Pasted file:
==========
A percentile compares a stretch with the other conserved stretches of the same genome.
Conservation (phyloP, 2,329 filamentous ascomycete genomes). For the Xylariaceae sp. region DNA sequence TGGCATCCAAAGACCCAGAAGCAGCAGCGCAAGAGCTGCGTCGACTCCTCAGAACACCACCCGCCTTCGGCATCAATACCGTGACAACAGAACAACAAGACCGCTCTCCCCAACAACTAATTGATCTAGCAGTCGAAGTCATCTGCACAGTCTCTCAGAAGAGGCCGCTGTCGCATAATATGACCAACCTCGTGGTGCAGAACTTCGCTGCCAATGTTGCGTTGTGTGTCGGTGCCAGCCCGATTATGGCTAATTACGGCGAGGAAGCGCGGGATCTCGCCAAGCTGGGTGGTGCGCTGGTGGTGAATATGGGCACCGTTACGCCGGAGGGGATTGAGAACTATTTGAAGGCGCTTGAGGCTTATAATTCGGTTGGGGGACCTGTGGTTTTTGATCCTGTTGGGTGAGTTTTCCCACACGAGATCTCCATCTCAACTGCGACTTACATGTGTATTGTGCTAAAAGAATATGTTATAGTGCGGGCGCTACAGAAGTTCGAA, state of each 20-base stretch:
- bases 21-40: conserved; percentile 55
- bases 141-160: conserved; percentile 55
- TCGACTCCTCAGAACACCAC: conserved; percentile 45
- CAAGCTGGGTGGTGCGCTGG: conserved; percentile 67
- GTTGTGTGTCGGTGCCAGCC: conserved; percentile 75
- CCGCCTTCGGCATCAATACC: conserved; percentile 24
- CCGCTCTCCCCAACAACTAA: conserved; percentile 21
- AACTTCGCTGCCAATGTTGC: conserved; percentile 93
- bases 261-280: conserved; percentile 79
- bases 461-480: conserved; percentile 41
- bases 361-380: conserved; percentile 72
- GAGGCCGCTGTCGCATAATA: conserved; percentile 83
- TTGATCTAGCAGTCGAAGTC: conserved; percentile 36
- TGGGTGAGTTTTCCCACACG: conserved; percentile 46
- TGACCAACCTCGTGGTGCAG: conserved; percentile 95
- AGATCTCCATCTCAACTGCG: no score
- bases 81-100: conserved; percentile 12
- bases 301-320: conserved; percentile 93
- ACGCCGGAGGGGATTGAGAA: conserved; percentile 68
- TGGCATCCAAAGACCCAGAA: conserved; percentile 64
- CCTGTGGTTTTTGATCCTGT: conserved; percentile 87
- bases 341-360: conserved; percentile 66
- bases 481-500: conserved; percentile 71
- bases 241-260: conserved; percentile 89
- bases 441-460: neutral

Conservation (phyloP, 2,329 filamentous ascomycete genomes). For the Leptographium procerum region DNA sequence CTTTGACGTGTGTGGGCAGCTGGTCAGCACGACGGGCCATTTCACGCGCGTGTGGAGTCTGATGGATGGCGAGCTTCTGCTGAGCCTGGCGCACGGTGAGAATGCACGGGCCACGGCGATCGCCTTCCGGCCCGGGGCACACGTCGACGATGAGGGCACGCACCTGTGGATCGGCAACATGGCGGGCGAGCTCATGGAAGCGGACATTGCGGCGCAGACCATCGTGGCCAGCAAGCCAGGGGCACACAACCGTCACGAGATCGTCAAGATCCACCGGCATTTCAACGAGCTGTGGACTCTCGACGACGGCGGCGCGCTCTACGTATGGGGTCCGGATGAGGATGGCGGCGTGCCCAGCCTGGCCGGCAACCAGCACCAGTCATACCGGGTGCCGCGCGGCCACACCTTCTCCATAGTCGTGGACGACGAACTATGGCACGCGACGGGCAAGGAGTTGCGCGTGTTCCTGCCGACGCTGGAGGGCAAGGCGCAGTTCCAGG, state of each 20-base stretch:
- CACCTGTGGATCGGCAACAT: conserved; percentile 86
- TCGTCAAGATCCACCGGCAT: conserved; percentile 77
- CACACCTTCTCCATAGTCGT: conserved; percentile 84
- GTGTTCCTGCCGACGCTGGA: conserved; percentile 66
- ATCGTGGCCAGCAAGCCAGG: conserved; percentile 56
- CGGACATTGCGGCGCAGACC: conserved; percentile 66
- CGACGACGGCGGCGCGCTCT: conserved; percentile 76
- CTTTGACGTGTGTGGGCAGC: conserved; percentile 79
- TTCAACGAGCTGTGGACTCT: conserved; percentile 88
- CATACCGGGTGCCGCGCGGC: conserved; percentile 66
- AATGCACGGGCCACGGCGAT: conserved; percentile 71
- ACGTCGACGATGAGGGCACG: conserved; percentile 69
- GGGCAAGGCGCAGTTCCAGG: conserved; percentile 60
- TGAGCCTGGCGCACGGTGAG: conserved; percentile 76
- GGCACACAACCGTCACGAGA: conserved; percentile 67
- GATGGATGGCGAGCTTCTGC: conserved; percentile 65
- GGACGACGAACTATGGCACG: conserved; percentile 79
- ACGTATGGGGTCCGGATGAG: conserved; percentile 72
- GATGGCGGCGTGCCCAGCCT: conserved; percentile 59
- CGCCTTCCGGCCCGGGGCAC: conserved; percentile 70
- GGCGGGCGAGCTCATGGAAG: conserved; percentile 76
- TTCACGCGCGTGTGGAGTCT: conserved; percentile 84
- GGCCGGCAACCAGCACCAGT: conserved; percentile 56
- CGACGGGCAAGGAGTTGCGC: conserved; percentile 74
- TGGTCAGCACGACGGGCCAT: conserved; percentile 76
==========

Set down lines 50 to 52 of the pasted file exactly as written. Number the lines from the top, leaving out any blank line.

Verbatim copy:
- TTCACGCGCGTGTGGAGTCT: conserved; percentile 84
- GGCCGGCAACCAGCACCAGT: conserved; percentile 56
- CGACGGGCAAGGAGTTGCGC: conserved; percentile 74